September 28, 2010
Pitt Researchers Report African American Seniors At Twice The Risk For Mental Abuse, Five-Times For Financial Exploitation
Population-based survey by Pitt's UCSUR is the first to show a racial disparity in psychological elder abuse and is important to the developing field of elder abuse research, according to a report in The Gerontologist
In the first population-based survey to indicate a racial disparity in the psychological abuse of senior citizens, University of Pittsburgh researchers found that African American seniors could be twice as likely to be mistreated than elders of other races. The survey also revealed that African American elders could be up to five times more susceptible to being swindled. Reporting the survey results in The Gerontologist, the researchers urged that health care and social service workers be especially vigilant for the possible mistreatment of African American seniors.
Lead author Scott Beach, assistant director of Pitt's University Center for Social and Urban Research (UCSUR) and director of the center's Survey Research Program, said the study is important to the developing field of elderly abuse research. Beach worked with coauthors Richard Schulz, director of UCSUR and the center's gerontology program; Nicholas Castle, a professor of health policy and management in Pitt's Graduate School of Public Health; and Jules Rosen, a professor of psychiatry in Pitt's School of Medicine.
The Pitt survey is among only a few that focus on race as a specific factor in elder mistreatment, Beach said. In addition, the population-based survey collected information directly from senior citizens through face-to-face and telephone interviews, the most effective way to document unreported abuse, he explained; typically, elder mistreatment data is gathered from complaints filed with Adult Protective Services. In this way, the Pitt study helps fill a noted gap in elder mistreatment research: The National Research Council, in its 2003 report, Elder Mistreatment, described existing elder abuse research as having "a number of weaknesses," including a lack of clear, consistent definitions and an absence of population-based data.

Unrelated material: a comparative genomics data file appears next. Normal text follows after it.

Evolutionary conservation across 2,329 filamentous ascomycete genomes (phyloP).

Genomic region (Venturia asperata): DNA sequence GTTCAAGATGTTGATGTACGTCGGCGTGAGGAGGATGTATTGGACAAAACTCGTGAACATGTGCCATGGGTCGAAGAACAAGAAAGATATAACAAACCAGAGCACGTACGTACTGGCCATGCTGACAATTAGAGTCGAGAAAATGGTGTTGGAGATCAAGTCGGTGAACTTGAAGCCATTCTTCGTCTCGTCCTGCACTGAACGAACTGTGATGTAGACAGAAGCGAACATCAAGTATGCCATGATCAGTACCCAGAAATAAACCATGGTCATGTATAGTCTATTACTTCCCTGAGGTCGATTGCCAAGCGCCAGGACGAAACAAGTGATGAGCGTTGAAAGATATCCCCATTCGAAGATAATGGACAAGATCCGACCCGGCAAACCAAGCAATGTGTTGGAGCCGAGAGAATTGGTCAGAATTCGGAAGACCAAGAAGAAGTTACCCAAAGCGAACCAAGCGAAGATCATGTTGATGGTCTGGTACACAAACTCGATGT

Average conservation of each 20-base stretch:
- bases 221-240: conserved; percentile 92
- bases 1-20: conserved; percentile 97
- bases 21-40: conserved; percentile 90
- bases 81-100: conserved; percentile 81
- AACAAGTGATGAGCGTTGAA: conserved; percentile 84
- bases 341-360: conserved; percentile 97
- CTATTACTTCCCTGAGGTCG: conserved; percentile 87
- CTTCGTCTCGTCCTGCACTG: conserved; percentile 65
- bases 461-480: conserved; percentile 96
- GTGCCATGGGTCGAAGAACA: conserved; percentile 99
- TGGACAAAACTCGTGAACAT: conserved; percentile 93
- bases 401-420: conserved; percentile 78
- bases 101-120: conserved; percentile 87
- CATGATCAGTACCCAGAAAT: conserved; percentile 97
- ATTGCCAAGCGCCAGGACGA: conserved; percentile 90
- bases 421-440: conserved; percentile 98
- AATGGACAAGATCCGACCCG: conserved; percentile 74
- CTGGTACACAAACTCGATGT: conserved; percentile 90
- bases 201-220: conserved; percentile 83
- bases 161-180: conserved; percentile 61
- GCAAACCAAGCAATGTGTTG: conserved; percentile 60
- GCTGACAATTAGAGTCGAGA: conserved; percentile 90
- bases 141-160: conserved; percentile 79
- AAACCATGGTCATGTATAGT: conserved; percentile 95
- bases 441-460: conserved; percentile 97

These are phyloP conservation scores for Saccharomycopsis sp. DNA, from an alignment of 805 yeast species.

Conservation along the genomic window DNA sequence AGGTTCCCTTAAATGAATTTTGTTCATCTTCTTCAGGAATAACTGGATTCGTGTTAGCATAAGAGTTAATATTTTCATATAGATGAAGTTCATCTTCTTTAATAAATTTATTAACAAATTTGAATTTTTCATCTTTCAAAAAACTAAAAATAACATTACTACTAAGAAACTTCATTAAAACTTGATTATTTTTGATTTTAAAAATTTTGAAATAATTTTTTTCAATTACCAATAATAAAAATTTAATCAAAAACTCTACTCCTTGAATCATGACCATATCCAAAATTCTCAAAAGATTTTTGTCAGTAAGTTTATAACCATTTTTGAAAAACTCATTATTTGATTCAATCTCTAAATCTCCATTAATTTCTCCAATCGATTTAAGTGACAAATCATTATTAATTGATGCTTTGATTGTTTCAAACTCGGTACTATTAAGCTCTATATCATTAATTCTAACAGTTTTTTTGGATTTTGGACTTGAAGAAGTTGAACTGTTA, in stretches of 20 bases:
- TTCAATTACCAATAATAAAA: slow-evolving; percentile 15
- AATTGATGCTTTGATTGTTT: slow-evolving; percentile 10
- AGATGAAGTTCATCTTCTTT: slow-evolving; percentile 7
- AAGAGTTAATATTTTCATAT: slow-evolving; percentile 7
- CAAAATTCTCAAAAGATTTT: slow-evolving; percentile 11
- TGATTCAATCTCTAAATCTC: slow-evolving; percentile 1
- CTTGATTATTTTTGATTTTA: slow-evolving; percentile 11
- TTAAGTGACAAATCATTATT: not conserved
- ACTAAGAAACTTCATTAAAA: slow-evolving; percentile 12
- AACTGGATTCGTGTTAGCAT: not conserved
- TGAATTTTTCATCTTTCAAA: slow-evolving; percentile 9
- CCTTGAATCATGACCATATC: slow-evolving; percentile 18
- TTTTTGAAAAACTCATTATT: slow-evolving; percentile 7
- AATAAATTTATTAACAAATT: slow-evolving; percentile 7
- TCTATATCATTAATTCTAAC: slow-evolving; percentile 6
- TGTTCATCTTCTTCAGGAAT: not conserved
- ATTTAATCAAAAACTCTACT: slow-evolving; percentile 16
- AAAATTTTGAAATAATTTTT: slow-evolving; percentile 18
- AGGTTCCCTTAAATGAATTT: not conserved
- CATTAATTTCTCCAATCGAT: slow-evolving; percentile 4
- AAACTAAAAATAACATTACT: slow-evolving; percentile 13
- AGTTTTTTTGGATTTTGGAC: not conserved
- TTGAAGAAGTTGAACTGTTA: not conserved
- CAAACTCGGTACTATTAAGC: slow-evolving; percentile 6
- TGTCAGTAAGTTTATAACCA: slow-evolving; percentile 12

The team interviewed 903 adults"”a statistically large sample"”aged 60 and older living in Pennsylvania's Allegheny County about instances of psychological abuse and financial exploitation occurring within the past 6 months and since they had turned 60. The sample contained 210 African Americans, or 23.2 percent of respondents, which is nearly twice the proportion of African Americans living in Allegheny County, Beach said.
Psychological mistreatment included being yelled at or insulted, having personal property destroyed, and receiving threats of injury, stoppage of care, or being sent to a nursing home. Among African Americans, 24.4 percent reported being abused since turning 60 and 16.1 percent reported psychological mistreatment within the past 6 months. Around half as many non-Black seniors reported abuse with 13.2 percent claiming psychological abuse since turning 60 and 7.2 percent saying it happened within the previous half-year. Interestingly, African Americans were usually less upset by aggressive behavior, yet more African Americans reported being "extremely upset" when deliberately insulted or when their belongings were destroyed.
African Americans reported even higher instances of financial exploitation, which was defined as having checks stolen, having money tampered with, and being made to sign documents they did not understand. Only 8.4 percent of non-African American elders reported being cheated since turning 60 and a mere 2.4 percent said it happened within the past 6 months. On the other hand, 23 percent of African Americans claimed that someone meddled with their money since they turned 60 and 12.9 percent said it occurred recently.
Most striking about the team's findings was that the racial disparity in mental abuse or financial exploitation was not explained by additional factors such as education, health, age, or socioeconomic status, Beach said. On average, African Americans in the survey tended to be slightly younger, less educated, and more likely to be single, divorced, or widowed. Nonetheless, non-African Americans of similar means, years, schooling, and marital status were still less likely to report mistreatment or financial deceit, Beach said.
Beach plans to follow up on the survey by including seniors from other parts of the country, interviewing the perpetrators, and developing more standardized definitions of the various types of psychological mistreatment and financial exploitation.
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